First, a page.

Logo IMG


Making the Cut

Japanese paper arts are inspiring materials scientists with new ways to turn flat sheets into functional devices.

Fenella Saunders

Paul McEuen, a physicist at Cornell University, was looking for an interesting project for his graduate student Melina Blees, who also has artistic skills. “She had been studying minute detail of an electronic device made out of graphene and carbon nanotubes, and honestly, it was kind of killing her soul,” says McEuen. Nanotubes are lattices of carbon atoms that are rolled up into a cylinder; graphene is the same basic atomic arrangement, but unrolled into a flat sheet. “This idea came up that we have this atomic scale paper, why don’t we try to do paper arts with it.” McEuen, Blees, and their colleagues have since used techniques from Japanese paper-cutting artwork to create microscopic, functional three-dimensional devices from graphene. “From those humble beginnings, it’s become a major research thrust for us and other groups,” McEuen says.

McEuen and his group have created simple structures, such as hinges and springs, using strategic patterns of cuts. They have bent and stretched these devices thousands of times without damage. Folding sequences could be triggered by physical pushing, or magnets and chemical signals; strands of DNA-based “glues” might be used to control binding and hold them in place, McEuen says. The graphene can be layered with other materials, such as electronic components. For instance, McEuen says they are starting to use the stretch in a graphene spring to measure the electrical signals from neurons. They are also working on microscopic containers that could release their contents on cue.

Inspiration from paper cutting (called kirigami) and folding (origami) has recently hit several researchers, working across large ranges of size scales. John A. Rogers, a materials scientist at the University of Illinois at Urbana-Champaign, and his colleagues are also interested in integrating 3D devices with biological systems, but they want to work with materials such as silicon that are found in high-quality electronics, and are inherently brittle.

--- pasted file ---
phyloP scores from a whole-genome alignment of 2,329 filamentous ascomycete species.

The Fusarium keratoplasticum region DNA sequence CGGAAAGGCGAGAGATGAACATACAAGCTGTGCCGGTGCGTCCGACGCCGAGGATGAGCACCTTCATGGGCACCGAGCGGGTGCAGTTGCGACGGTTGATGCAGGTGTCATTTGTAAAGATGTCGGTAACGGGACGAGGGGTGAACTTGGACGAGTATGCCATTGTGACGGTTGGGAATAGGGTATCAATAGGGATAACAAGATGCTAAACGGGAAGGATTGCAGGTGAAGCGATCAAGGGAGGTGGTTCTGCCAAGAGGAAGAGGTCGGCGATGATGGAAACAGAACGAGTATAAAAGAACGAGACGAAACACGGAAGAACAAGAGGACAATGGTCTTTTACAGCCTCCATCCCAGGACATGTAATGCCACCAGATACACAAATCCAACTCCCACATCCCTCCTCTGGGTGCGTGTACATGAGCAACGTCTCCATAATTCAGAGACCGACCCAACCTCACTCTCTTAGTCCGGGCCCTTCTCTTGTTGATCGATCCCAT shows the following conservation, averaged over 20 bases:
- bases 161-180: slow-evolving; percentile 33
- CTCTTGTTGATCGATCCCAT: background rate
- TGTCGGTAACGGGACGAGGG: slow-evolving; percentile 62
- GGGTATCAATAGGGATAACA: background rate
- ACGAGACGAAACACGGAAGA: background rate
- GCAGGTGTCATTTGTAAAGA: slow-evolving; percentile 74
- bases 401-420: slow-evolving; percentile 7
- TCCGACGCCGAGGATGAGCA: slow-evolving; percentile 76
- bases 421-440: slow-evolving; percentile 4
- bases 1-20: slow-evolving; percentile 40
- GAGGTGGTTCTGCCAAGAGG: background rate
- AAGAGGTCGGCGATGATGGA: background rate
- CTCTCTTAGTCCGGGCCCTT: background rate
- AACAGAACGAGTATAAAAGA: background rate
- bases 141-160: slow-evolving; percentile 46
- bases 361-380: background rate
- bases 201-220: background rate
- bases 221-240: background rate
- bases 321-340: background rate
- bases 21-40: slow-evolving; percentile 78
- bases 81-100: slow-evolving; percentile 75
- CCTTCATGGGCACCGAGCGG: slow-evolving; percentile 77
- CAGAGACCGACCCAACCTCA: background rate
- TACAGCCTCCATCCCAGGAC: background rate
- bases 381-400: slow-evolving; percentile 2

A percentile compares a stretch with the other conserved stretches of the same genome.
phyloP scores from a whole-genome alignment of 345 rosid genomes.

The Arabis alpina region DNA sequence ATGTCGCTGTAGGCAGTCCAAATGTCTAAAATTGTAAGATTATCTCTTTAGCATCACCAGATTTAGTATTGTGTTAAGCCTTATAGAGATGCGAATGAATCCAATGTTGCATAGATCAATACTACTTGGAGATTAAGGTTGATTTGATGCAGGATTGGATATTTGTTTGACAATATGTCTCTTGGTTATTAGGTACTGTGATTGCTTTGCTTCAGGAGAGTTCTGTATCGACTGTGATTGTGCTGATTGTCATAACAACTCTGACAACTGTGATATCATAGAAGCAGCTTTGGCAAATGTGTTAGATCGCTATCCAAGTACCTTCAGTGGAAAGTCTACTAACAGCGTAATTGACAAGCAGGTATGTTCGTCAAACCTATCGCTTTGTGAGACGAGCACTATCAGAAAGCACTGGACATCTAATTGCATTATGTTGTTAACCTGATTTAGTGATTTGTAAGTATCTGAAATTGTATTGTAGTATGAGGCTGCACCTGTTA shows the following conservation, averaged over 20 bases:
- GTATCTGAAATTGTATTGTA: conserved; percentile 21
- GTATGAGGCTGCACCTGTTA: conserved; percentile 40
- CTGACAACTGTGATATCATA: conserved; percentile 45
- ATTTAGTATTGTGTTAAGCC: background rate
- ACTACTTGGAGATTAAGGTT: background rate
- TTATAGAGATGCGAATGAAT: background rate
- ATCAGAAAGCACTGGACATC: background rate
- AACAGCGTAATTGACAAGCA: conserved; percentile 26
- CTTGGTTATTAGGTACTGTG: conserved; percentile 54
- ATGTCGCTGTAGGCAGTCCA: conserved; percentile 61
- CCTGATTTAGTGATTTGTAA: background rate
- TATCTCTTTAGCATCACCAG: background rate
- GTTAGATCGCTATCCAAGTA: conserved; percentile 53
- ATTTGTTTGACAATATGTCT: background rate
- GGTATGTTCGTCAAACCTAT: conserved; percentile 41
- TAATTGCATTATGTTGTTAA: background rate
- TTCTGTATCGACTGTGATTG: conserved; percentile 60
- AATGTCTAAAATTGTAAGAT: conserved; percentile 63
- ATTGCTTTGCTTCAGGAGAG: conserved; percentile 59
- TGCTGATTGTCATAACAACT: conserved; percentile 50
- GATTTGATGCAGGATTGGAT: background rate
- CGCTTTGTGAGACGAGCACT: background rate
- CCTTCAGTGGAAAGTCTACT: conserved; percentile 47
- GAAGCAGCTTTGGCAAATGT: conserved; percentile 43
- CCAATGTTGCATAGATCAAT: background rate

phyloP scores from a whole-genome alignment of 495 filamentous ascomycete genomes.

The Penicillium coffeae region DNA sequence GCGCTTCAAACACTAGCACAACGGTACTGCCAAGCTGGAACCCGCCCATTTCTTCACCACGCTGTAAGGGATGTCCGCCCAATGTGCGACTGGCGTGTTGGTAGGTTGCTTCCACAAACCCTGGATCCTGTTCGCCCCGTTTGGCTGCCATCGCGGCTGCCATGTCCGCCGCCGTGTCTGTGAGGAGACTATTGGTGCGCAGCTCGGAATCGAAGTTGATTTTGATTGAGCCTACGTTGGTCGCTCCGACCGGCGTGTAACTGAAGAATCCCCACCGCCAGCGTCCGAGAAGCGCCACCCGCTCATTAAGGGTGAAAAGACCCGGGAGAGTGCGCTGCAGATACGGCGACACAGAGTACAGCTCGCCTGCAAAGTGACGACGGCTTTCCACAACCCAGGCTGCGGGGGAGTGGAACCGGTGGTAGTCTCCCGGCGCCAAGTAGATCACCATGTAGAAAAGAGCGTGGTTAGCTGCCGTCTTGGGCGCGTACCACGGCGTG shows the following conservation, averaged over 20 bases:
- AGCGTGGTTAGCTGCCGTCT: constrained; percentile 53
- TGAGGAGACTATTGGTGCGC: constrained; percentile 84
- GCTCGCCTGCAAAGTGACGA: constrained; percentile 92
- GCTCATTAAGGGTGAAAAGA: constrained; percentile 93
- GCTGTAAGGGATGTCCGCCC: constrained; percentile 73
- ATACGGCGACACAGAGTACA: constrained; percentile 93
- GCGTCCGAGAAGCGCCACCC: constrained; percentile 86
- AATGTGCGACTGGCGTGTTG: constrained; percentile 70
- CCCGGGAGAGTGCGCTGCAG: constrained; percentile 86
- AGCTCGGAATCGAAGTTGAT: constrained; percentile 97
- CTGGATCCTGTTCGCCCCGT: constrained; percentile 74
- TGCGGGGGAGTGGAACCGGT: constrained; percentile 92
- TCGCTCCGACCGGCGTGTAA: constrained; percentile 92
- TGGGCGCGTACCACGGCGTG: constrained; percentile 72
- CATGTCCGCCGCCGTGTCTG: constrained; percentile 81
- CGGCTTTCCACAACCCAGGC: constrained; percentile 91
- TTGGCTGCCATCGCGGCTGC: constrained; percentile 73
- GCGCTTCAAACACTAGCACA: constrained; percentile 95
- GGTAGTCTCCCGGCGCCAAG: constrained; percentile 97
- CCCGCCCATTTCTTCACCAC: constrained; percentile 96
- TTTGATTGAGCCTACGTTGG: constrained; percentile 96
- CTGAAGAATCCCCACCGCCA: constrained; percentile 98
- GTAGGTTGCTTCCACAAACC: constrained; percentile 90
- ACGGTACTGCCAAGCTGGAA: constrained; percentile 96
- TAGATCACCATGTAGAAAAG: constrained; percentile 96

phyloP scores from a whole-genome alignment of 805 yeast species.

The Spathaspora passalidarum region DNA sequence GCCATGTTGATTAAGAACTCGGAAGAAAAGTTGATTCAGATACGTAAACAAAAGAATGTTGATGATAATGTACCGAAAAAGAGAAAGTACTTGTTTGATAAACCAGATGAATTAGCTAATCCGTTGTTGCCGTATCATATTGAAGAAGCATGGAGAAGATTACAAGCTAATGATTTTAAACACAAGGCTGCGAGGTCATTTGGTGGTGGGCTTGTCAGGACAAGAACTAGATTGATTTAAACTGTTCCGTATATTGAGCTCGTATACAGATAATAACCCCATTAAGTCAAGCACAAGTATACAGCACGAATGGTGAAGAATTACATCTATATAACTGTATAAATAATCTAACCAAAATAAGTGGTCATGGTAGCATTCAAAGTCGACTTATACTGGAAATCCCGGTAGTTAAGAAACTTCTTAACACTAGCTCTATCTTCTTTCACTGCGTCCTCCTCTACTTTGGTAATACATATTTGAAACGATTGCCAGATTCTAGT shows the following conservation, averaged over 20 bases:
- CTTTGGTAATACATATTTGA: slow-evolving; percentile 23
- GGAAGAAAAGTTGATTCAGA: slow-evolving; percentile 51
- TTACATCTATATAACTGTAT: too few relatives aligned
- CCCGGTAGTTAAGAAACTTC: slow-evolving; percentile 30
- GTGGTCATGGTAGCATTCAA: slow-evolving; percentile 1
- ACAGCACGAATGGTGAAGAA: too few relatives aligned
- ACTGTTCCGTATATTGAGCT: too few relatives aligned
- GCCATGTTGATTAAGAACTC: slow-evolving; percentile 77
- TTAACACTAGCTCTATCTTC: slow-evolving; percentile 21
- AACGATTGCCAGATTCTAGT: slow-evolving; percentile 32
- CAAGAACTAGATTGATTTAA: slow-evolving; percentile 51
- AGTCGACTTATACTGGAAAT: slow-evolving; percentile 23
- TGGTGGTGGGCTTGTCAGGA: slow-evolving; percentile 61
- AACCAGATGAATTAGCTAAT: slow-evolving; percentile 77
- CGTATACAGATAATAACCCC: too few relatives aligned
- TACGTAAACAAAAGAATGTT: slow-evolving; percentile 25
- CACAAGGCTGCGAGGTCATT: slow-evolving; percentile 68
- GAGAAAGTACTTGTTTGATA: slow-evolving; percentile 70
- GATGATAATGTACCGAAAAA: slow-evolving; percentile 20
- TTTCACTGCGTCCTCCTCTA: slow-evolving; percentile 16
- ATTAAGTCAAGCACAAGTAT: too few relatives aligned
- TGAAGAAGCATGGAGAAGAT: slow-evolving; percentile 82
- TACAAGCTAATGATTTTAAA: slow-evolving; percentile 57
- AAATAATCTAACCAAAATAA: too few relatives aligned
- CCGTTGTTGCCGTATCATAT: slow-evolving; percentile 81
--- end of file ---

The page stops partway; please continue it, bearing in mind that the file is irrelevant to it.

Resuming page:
2015-11SpotlightF1.jpgClick to Enlarge ImageRogers and his team design complex series of cuts into silicon membranes, which are layered onto a prestretched rubber sheet. Engineered surface chemistry between the silicon and rubber causes the material to buckle in a controlled sequence as the tension in the rubber is released, to create elaborate, tiny structures. “If you didn’t have the cuts there, the material would just break if you applied these compressive forces and attempted to do this 3D transformation,” Rogers says.

One of the uses that Rogers and his team are exploring for these structures is to observe, and maybe someday control, cellular behavior. “We’re growing cells on top of these things; it’s sort of like a cellular-scale jungle gym,” he says. “The scaffold can measure cellular-level activity, proliferation, death, and differentiation, and perhaps produce stimulation patterns to control development of tissue.”

A computer model of one of Rogers' pop-up structures is below:

Silicon, electrical components, and art again combine in kirigami-inspired work by materials scientist Max Shtein and his colleagues at the University of Michigan, but this time on the meter scale. Their group is focusing on photovoltaic cells and developing better ways to have them track the Sun. Current motorized tracking systems are expensive and heavy, so they aren’t used on residential rooftops. Using a flexible, thin film for the solar array, and a series of offset, parallel cuts, the team found that when they stretched such a panel a bit like an accordion, the individual sections between the slits would tilt. Controlling the amount and direction of tilt allows the panel to track the path of the Sun and increase energy-conversion efficiency by more than 35 percent. “We’ve tried a few patterns and this one is an interesting combination of being simple to produce and having really good energy output,” Shtein says.

The functionality of these materials might come full circle and feed back into the artistic realm of their original inspiration. Solar cells could be installed in many more places because of their new forms, says Shtein: “The various new aesthetic qualities of our shapes means they could begin being integrated into building facades and other architectural elements, such as window shades, shelters, or sculptures.”

comments powered by Disqus


Subscribe to American Scientist